AP Centerpiece: Family-Owned Amusement Parks a Fixture in a Changing Market
PITTSBURGH (AP) -- There was a time when Andy Quinn went skiing every year with a close-knit group of families that collectively owned 15 amusement parks. They hit the slopes by day and talked business at night.
But these days, Quinn, a 53-year-old community relations director at Kennywood -- one of several parks his family jointly owns with another family -- has fewer companions during the weeklong outings.
"We still do it, but there's only about four parks that are represented now," he said. "Of the 15, almost all those have either gone out of business or been eaten by Six Flags."
Six Flags Inc., built an empire by snapping up facilities across the country in the 1990s. Now the New York-based company, struggling with debt and sagging attendance, is looking to sell some of the 30 amusement and water parks it owns.
Some small parks that remain in family hands, meanwhile, are surviving and even prospering, largely because their owners are closely attuned to the interests of their customers, industry insiders say.
They also tend to have shorter lines, more reasonable ticket prices and friendly, long-term relationships with local people who visit repeatedly -- unlike tourists who make one-off trips to major theme parks, they say.
"The family-owned parks were always the backbone of our industry," said Gary Slade, editor of the Arlington, Texas-based trade publication Amusement Today. "Do we have less numbers? Yes, but are they going away? No, they have been here and they will continue to be here."
He said family-owned parks will likely carry on as long as they continue to invest in their facilities.
Amusement parks first sprang up in the 19th Century on the East Coast, with facilities built at the end of trolley lines, and evolved in the 1950s with the introduction of large, fantasy-based theme parks pioneered by Walt Disney.
"We still have a number of family parks in the U.S., but the numbers are not as strong as they were 10 years ago," said Slade, noting that some parks had been bought or sold to property developers while others closed for lack of family members to take over the business, among other reasons.
Nearly 75 percent of the 320 amusement and theme parks in the United States draw less than half a million people annually -- a category that includes family-owned facilities, according to the International Association of Amusement Parks and Attractions, a trade group.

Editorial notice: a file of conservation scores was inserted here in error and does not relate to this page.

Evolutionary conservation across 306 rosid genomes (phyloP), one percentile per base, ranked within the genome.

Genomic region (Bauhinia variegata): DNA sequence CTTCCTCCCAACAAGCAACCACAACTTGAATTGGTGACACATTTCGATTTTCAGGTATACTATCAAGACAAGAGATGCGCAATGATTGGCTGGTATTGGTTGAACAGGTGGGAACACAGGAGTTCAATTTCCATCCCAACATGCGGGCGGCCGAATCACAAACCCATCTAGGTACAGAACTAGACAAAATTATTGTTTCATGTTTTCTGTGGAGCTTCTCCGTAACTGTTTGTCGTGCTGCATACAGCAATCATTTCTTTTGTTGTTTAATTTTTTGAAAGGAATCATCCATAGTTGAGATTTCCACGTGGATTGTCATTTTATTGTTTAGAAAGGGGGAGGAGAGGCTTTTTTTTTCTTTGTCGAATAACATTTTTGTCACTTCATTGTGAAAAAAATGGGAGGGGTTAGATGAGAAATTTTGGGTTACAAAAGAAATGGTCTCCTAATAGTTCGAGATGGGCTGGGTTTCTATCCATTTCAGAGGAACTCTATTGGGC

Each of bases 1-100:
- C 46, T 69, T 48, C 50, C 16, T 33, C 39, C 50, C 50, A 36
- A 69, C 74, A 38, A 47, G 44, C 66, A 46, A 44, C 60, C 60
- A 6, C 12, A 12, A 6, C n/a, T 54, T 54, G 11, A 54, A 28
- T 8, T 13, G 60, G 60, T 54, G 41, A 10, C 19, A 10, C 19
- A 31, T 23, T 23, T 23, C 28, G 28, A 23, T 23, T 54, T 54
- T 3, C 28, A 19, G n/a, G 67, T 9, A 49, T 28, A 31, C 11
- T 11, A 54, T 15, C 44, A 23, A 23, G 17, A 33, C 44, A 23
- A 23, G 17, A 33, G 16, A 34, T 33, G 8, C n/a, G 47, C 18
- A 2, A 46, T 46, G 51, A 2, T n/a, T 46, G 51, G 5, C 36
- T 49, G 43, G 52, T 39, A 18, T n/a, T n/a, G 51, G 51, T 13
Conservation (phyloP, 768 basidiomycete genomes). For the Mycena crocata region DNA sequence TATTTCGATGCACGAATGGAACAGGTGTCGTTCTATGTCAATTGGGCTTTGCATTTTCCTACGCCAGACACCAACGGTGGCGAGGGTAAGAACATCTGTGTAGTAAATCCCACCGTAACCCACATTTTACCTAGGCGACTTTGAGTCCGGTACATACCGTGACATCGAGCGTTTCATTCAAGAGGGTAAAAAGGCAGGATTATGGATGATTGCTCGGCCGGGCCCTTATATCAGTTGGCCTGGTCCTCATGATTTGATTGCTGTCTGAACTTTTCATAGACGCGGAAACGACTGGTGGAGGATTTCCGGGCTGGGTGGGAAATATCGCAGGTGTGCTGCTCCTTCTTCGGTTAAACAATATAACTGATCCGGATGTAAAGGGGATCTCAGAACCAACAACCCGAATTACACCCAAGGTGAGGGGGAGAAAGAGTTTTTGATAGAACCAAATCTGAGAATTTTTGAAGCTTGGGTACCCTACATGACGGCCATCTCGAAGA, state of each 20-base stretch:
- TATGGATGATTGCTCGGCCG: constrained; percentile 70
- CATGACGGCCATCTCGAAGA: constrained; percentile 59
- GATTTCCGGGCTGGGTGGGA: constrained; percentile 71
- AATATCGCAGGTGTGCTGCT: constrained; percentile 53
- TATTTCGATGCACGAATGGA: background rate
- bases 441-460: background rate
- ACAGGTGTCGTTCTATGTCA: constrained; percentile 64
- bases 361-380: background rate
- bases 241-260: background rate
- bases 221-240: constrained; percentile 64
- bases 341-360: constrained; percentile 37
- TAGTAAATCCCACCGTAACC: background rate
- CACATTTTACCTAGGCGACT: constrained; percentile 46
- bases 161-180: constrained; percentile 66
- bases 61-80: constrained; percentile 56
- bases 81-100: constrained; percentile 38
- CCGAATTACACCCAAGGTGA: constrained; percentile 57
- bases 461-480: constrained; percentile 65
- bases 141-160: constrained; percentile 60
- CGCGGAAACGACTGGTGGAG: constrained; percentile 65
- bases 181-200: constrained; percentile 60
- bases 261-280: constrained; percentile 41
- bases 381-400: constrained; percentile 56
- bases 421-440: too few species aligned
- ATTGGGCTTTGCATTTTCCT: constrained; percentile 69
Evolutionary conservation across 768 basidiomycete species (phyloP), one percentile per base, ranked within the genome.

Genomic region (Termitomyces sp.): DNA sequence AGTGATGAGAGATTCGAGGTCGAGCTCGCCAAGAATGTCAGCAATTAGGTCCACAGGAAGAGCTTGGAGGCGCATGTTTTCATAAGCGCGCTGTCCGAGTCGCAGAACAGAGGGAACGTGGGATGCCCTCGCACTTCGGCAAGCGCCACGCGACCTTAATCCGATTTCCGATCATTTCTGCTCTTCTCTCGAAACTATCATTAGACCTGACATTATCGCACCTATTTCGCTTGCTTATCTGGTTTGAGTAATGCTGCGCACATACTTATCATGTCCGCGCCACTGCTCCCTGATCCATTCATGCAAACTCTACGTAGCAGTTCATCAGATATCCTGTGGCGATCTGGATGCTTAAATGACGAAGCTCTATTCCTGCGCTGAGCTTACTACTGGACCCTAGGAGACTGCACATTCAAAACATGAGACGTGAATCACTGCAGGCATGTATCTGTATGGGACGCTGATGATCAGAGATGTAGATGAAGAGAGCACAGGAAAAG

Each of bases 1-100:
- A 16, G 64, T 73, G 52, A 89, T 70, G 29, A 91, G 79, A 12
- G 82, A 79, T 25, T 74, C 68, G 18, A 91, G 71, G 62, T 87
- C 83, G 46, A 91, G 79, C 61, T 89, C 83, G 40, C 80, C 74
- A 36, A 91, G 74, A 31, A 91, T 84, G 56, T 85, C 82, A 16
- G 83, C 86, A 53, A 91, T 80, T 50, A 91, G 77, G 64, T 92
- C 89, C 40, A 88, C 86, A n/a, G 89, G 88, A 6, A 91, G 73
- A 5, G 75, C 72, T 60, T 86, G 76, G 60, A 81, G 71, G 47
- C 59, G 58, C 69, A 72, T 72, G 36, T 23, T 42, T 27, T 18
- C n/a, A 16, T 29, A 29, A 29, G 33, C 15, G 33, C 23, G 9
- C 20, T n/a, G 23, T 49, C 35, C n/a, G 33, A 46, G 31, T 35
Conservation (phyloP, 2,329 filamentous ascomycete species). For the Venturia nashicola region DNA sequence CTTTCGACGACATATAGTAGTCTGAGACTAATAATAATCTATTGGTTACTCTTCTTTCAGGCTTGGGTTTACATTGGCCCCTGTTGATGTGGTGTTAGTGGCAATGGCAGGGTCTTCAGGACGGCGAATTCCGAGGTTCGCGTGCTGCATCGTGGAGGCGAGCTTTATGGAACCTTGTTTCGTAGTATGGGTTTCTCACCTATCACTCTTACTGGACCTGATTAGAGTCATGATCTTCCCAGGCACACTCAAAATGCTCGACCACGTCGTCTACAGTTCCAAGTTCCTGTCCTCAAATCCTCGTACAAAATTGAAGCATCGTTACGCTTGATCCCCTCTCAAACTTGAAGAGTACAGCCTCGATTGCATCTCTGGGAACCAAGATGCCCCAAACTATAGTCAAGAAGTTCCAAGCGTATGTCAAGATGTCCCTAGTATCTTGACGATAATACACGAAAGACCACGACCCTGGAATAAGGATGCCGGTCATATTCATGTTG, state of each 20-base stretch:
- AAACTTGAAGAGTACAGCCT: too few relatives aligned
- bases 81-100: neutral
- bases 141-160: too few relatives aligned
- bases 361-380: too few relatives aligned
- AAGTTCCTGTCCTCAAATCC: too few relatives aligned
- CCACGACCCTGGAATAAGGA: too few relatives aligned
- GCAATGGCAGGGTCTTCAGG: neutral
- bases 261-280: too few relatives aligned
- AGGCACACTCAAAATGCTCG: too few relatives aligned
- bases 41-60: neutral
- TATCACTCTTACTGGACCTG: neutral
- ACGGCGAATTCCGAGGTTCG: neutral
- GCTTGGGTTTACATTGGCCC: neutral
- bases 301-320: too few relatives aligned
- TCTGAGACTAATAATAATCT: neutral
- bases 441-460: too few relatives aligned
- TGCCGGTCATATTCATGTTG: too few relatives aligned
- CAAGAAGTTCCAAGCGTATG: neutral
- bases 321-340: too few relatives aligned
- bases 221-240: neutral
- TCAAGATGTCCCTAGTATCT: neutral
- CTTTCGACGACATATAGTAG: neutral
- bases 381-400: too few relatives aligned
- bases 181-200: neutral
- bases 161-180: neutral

Small parks continue to appeal to customers because they create a "more intimate experience for visitors," said Beth Robertson, an IAAPA spokeswoman.
"Often times their lines are shorter and often our smaller parks focus on family entertainment at reasonable prices," she said. Kennywood charges $28.95 for a single-day ticket at the gate, while a similar pass at Disneyland costs $59.
The parks also may be near residential areas, making them particularly accessible, Robertson said.
Rob Norris, chairman of Seabreeze Park in Rochester, New York, said the U.S. market is virtually saturated with large amusement parks, but that there is still room for smaller parks, particularly in second-tier cities such as Rochester.
"We offer a different product," he said. "I think our biggest competition is for free time."
Norris said small park owners who operate their businesses can make decisions quickly and are very in tune with customers.
"The family-owned parks I know of are doing very well financially, sometimes better than the big parks," said Norris, whose family has owned Seabreeze for 102 years.
He said some had expanded over the past decade by adding water parks and entertainment centers with miniature golf courses and go-cart tracks.
While there are no figures for the family-owned segment of the amusement and theme park business, the overall industry has grown substantially in recent years.
A total of 335 million people visited amusement and theme parks in the United States last year, up from 317 million in 2000 and 253 million in 1990. Total revenue jumped to $11.2 billion last year from $9.6 billion in 2000 and $5.7 billion in 1990, according to IAAPA figures.
Kennywood is no longer a mom-and-pop business, according to Quinn, who said the park together with three others co-owned by his family earn between $80 and $120 million annually.
Attendance at the park has been flat at more than 1 million people annually for the past four or five years, mainly because of the stagnant regional economy and unusually hot weather last summer, he said.
But local people are extraordinarily loyal to Kennywood, partly because they have visited for generations, and the park plans to expand, Quinn said.
"They feel comfortable here," he said.
Kennywood -- the country's 12th oldest park -- is also a national landmark and a destination for rollercoaster enthusiasts. The park, which first opened in 1898, has three wooden rollercoasters, all built in the 1920s.
Nestled in a wooded area outside Pittsburgh, Kennywood has all the quaint trappings of an old-time amusement park, with a carousel ringed with wooden horses, a shooting gallery and a penny arcade.
But the park has changed with the times by introducing new rides such as the SwingShot, a giant pendulum-like ride that catapults seated riders high into the air, said Quinn, a 35-year veteran of the business.
"We bring a sense of history to the industry, and we make sure and we remind them that the industry just didn't start when Disney started or just didn't start when Six Flags started," he said.
International Association of Amusement Parks and Attractions: http://www.iaapa.org/